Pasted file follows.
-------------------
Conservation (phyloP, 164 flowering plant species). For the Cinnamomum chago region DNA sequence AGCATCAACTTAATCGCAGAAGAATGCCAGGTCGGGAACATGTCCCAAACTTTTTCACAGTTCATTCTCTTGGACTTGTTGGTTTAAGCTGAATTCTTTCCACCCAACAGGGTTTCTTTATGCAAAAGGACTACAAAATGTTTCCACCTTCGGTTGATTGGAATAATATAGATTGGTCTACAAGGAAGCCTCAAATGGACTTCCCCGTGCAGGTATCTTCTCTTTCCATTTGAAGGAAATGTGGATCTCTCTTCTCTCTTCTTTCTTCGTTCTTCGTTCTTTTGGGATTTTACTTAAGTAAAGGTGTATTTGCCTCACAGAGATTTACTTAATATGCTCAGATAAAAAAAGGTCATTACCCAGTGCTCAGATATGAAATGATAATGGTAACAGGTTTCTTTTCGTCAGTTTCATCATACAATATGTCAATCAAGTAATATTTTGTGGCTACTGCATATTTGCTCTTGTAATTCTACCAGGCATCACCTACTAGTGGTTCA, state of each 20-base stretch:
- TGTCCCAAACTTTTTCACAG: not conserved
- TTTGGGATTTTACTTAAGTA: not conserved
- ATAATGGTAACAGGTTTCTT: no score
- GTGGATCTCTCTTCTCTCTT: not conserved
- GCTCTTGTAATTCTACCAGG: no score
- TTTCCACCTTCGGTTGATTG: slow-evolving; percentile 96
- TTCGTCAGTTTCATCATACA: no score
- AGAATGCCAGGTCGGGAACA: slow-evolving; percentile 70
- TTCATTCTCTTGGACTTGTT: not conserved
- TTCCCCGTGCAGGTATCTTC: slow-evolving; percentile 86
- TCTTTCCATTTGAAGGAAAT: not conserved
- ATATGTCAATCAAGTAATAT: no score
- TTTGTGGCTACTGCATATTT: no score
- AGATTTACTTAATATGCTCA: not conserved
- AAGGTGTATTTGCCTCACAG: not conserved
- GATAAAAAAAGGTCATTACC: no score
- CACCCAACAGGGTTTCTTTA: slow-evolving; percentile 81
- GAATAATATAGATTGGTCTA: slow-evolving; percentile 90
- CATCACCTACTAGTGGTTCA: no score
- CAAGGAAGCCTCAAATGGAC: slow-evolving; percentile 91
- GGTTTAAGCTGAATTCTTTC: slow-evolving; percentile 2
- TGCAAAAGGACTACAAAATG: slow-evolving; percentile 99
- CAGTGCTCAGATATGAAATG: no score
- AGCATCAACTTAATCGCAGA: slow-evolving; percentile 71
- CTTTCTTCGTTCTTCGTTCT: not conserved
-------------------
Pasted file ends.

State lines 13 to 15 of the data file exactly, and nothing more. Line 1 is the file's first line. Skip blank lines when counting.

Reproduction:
- ATATGTCAATCAAGTAATAT: no score
- TTTGTGGCTACTGCATATTT: no score
- AGATTTACTTAATATGCTCA: not conserved